South Africa remains the number 1 producer of PGMs globally, providing a basis for access to the base metal required to support PGM beneficiation.

Specifically, the site is located adjacent to the Impala platinum refinery and in close proximity to other metal refineries in Gauteng, providing efficient refinery streams across PGMs, silver, gold, cobalt, copper and nickel and metal recycling. There is a potential to explore a metal leasing scheme through Impala Platinum for full life cycle for OEMs.

Clustering capabilities

The locality of the site allows for clustering and economic linkages with other suppliers of input materials related to metal and engineering.

Access to Local Technologies and infrastructure required to support the hydrogen economy

The hydrogen economy is undergoing major consideration in South Africa, with local technologies aimed at advancing fuel cells localization having been developed. From a country perspective, the location of the site, including infrastructure deemed essential to establish a fuel cells localisation destination (e.g. gas pipeline) are already available at Springs, making it competitive for the hosting of the hydrogen and fuel cells value chain.

Logistics and Transport

The Springs Precinct is located in proximity to OR Tambo International Airport for airfreight cargo and national highways that link to the seaports for large and heavy cargo. Furthermore, the Springs Precinct is extremely well served by road and rail access, making it a suitable location for the manufacturing of products that could serve the African market.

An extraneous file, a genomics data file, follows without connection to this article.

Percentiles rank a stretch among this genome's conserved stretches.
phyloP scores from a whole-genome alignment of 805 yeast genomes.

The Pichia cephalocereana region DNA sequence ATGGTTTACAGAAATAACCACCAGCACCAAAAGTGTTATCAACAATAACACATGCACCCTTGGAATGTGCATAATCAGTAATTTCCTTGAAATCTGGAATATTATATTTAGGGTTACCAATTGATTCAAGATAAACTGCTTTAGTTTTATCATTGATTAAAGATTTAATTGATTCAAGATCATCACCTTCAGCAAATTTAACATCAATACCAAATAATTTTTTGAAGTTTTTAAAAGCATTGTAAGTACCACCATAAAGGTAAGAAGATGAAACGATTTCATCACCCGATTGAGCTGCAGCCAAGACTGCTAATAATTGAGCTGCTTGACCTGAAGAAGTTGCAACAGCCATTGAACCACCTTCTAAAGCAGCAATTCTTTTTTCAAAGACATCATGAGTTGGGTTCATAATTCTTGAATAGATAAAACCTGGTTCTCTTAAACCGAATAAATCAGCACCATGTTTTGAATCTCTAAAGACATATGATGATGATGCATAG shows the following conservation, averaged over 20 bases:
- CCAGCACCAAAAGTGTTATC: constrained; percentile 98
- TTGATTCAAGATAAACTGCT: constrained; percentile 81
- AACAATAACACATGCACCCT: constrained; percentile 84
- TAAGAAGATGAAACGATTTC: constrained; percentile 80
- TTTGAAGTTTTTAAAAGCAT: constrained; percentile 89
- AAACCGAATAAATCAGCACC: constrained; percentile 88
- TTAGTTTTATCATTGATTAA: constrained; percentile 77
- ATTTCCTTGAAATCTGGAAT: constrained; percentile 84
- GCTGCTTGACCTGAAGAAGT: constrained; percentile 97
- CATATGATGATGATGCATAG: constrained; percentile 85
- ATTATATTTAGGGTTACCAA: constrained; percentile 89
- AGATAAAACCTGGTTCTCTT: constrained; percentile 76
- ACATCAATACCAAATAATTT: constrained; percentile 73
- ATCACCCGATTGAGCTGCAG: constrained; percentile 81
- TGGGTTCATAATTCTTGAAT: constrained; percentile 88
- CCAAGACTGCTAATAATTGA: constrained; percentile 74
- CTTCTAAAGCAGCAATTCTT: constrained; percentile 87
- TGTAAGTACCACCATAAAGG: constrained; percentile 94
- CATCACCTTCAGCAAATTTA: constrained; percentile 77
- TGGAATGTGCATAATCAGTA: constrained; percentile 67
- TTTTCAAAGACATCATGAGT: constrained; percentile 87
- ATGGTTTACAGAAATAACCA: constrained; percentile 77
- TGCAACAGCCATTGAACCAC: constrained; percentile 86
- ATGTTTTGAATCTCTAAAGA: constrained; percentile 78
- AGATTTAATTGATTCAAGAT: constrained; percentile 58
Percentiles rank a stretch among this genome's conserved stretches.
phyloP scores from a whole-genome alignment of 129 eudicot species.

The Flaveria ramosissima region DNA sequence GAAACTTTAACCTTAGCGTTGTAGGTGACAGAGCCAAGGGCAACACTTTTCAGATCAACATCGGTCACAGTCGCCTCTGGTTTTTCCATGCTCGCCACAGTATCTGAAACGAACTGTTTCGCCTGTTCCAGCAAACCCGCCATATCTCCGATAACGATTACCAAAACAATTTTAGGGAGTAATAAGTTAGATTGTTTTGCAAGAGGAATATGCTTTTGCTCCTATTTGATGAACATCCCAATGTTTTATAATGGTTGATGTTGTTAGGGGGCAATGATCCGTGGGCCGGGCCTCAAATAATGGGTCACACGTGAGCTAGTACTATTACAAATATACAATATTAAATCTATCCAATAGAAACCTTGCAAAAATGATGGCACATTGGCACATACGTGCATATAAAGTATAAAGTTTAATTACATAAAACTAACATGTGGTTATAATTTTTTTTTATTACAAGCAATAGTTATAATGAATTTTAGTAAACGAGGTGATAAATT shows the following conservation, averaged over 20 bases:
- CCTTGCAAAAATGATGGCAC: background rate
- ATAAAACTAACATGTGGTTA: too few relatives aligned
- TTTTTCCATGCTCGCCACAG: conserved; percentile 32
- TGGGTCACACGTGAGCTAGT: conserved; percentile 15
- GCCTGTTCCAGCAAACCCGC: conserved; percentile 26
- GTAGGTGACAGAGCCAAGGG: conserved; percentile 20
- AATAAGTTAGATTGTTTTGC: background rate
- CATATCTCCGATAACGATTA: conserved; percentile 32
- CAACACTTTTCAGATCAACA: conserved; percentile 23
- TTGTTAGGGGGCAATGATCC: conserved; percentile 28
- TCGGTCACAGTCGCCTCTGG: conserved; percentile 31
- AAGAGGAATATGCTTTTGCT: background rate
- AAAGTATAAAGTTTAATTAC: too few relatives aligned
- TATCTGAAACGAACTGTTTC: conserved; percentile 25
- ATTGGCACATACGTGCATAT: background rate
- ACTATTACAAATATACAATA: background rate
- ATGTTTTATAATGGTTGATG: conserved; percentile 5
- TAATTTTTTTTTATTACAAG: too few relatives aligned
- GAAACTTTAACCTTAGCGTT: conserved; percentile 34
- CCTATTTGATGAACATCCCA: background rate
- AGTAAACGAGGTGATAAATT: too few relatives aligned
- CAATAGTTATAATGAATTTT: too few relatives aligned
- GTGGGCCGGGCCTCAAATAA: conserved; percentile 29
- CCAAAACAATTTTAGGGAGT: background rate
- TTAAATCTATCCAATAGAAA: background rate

Proximity to Research and Skills

Gauteng is home to institutions of higher learning as well as research institutions, facilitating easy access to skills. In this regard, the province is home to the CSIR, Africa’s leading research and development institution. In existence for 75 years, the CSIR has various specialised units focused on developing and commercialising South African borne solutions. In addition, Gauteng is also home to University of Pretoria, ranked as one of the top 500 global universities, amongst the top 10 in Africa and amongst the top 3 in South Africa.

Proximity to Established value chain players

Gauteng hosts most of the global multi-national corporations and is also the largest contributor to South Africa’s GDP. This provides for the existence of value chains that can support manufacturing activities.


Cost centre competitiveness

South Africa is typically a medium cost production location and is cost competitive when compared with European and North American locations.



The Precinct is designated as a Special Economic Zone, providing a basis to access incentives packaged to promote investment in South African SEZs; these include VAT exemption, duty free suspension for production related material or assets imported in support of the value addition process as well as the Employment Tax Incentive, the latter that reduces the PAYE paid by the Employer through a cost sharing mechanism with Government.

Status of the Development

A master plan and financial model of the development has already been completed. An EIA and township establishment is also underway and is earmarked to be completed in the first quarter of 2021, paving the way for bulk infrastructure works to commence. Concurrent to this process, the Gauteng IDZ is and remains available to undertake engagements with the market for either infrastructure or manufacturing investment uptake.

Investment opportunities available for market uptake

 Infrastructure development with a share in the ROI

 Manufacturing localisation or establishment in the following key areas:

  • PGM related manufacturing, with a particular focus on the fuel cells value chain viz.
  • Catalysts o Membrane Electrode Assemblies (MEAs) o Combined heat and power solutions
  • Battery power and transport range extender solutions to support fuel cell electric vehicles

 Capital, mining and transport equipment

 Component manufacturing